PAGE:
Tuesday, November 24, 2009

Don’t just thank ...

Here's another thought-provoking entry from Jeffrey Gitomer's blog:

It’s likely you will be with family over the holidays. Great times. Reunions. Happiness. Tears of sadness and joy. Great food. Gifts. People you love. People you kind of love. And did I mention great food? Most people (not you of course) celebrate by adding to their waistline during these times. But I’m going to share a major strategy.

Whether it’s Thanksgiving or Christmas, families will gather and talk about old times. Growing up, vacations, past holidays. They all start out, “Remember the time that…” and they go on to tell a funny or poignant story. THESE STORIES ARE GOLD.

These golden lessons and stories are all around you, and many of them fit your selling situations, and relationship-building process. Real stories authenticate you. They make you more human, more approachable, more relatable, and even (if the story is right) more trustworthy.

First get the stories rolling:
• Start by asking folks to tell their most memorable story.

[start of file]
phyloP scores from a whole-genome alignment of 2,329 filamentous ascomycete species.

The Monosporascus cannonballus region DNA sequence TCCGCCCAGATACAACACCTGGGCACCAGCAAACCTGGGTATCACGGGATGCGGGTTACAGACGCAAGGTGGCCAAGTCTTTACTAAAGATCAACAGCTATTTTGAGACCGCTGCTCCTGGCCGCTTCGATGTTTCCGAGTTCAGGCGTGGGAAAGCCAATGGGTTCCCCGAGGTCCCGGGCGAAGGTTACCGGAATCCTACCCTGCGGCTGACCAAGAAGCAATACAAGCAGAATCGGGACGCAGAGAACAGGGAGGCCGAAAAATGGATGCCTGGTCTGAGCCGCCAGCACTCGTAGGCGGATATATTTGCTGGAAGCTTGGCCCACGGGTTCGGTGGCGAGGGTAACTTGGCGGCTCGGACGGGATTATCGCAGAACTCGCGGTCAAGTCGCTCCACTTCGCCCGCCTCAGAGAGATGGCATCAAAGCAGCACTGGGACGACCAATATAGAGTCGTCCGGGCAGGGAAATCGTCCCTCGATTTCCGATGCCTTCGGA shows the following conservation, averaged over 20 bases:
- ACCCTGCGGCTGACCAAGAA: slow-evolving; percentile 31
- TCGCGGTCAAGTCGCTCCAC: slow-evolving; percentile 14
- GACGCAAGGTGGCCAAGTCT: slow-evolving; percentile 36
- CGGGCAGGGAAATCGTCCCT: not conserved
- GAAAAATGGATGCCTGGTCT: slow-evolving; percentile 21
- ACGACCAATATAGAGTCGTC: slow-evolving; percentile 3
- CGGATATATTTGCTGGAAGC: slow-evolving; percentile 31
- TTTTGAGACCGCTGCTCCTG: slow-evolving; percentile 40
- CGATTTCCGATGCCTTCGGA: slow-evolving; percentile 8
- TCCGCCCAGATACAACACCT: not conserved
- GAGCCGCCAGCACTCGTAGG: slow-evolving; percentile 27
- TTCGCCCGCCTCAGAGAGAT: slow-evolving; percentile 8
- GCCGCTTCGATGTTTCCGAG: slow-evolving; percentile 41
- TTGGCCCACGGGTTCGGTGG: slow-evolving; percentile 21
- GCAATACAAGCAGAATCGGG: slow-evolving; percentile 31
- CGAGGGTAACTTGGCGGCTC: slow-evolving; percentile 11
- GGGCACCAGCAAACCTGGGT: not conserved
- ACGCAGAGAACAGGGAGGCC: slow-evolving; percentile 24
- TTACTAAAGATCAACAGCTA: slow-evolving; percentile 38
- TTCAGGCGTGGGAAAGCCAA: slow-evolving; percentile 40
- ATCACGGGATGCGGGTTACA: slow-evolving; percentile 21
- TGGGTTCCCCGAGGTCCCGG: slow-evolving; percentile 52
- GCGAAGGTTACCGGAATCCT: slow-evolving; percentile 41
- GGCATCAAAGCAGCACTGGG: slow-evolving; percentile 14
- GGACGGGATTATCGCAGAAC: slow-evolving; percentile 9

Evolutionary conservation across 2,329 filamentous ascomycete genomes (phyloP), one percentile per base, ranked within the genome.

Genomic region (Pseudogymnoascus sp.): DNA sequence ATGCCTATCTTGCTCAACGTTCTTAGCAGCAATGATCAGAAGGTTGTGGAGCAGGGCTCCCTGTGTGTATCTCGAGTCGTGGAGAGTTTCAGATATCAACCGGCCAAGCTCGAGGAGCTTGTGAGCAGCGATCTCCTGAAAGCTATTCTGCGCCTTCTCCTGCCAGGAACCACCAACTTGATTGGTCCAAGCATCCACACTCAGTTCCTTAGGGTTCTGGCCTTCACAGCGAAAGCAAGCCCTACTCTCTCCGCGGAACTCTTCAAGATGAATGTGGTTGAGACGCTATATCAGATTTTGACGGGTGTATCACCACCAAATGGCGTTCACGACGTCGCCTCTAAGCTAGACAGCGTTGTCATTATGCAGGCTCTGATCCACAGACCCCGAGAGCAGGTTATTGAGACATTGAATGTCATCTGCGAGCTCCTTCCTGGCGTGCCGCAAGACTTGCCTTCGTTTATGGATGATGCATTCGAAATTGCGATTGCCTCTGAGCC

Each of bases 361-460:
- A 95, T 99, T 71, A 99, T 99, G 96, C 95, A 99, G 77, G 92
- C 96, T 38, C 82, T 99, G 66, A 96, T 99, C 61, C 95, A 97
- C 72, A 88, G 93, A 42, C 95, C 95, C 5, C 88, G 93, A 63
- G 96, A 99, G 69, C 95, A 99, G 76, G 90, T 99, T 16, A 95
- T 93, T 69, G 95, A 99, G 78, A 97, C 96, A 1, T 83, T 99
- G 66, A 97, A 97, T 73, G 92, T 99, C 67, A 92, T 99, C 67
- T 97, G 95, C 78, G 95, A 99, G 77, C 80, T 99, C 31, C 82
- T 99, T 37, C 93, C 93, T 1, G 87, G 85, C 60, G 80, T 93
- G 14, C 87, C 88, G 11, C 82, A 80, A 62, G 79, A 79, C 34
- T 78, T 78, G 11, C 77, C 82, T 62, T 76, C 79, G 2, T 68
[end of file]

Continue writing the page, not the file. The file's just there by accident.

• Then ask about best times or best lessons learned. Ask people for stories where they learned lessons from mistakes, embarrassing moments, funny responses, and successes.
Listen with the intent to understand (don’t interrupt):
• Listen for incidents where a lesson was learned.
• Listen for funny events or responses that are yours to retell at the appropriate time.
• At the end of the story, ask questions or request the person to elaborate or fill in missing details.
• Look for the reaction of others. It’s a hint as to how your customers may be impacted.
•Take notes. Don’t let the lessons, the lines, the humor, or the any of stories get lost in the heat of the moment. You will NEVER remember everything without taking notes.

As the stories are being told, listen for the lessons behind the endings:
• Lessons from parents, teachers, siblings.
• Lessons you learned as a child. Playing with others, school, winning, losing, getting hurt.

Often the lessons are the result of something extreme:
• The time you got into major trouble.
• The game winning score.
• The fire, the illness, loss of a friend.

Once you have the story, and can see how it applies to your life-view.

Every story I tell conveys a lesson or makes a point. Many of the stories I tell make people laugh. Many have been collected from holiday gatherings. All of my stories are personal to me. They are original.

The secret to storytelling is your enthusiasm. If you’re talking to one, or one hundred and one, each person must feel like you’re telling it for the first time, even though you may have told it 100 times before. The passion will lead to the emotion of what you want to convey.

Now that’s something to celebrate.

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